RENMINBI HITS THREE-YEAR HIGH AGAINST DOLLAR

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China’s renminbi currency traded domestically at 6.4052 to the dollar on 25 May, its strongest performance since June 2018. 

The high mark came on the same day that China’s CSI stock index rose 3.2 percent to reach its highest value since last July.

The renminbi has gained more than 10 percent against the greenback over the past 12 months as China quickly rebounded from its economic shutdown to become a manufacturer to the world during 2020 and capital from around the globe poured into China’s financial markets.

In a 21 May editorial that was quickly deleted, a Peoples Bank of China official wrote that the government should let the renminbi rise to cope with higher commodity prices.

A stronger renminbi would make it cheaper for factories to buy raw materials but also would make Chinese exports more expensive abroad.

Rocketing prices for commodities drove the price of goods leaving China’s factories to their highest in three years, threatening to hobble an already tenuous recovery in the country’s consumer economy.

Soon after the deletion, Liu Guoqiang, the bank’s vice-governor, said in a public statement that he foresees the exchange rate between the two currencies remaining “stable,” driven by supply and demand and international market conditions, the Financial Times reported.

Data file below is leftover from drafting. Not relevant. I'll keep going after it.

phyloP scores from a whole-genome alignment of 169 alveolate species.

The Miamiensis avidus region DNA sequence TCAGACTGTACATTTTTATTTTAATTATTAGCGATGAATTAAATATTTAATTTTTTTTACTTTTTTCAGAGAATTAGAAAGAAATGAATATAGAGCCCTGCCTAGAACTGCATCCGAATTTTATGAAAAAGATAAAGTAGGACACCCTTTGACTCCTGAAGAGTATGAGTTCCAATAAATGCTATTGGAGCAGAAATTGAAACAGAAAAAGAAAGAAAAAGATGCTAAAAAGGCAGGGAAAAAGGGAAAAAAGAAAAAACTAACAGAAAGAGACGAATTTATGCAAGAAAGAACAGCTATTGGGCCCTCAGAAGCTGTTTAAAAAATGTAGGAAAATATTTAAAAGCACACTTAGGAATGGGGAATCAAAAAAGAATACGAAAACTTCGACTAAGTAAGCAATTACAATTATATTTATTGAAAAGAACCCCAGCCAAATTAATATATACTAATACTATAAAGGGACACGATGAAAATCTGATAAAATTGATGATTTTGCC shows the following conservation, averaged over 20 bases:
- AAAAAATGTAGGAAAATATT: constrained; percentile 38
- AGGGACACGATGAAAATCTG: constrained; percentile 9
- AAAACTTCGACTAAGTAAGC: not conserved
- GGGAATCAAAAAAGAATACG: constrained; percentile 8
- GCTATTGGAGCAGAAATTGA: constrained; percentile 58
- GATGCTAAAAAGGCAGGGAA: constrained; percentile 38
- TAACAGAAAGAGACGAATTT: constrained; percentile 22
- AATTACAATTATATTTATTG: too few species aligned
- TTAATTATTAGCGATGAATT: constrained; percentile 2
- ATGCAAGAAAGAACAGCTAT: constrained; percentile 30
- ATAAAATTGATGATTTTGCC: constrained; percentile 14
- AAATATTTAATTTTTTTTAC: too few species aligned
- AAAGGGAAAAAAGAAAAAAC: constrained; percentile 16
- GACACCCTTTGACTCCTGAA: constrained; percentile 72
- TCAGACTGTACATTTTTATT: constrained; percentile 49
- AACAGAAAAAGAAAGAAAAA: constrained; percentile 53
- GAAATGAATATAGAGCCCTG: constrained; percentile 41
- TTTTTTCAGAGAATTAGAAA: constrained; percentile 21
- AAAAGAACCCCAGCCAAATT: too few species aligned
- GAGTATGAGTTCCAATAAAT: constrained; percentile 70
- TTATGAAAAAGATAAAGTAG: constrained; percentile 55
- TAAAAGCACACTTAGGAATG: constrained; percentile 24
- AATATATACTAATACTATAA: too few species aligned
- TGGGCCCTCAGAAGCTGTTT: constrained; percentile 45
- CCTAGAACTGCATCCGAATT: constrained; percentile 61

TREND FORECAST: Although consumer spending still lags, China’s economy returned to pre-shutdown levels in 2020’s fourth quarter, driven by global demand for its factories’ goods. 

Yesterday, it was reported that China’s official manufacturing PMI for May came in 51.0. Although the number came in slightly lower than analyst expectations for a reading of 51.1 according to a Reuters poll, above 50 represents growth. 

As the world economies rebound from the COVID War lockdowns, demand for Chinese-made products will increase, thus driving up their annual Gross Domestic Product, which we forecast will grow about 8 percent. The stronger their GDP grows, so, too, will its yuan rise in strength.

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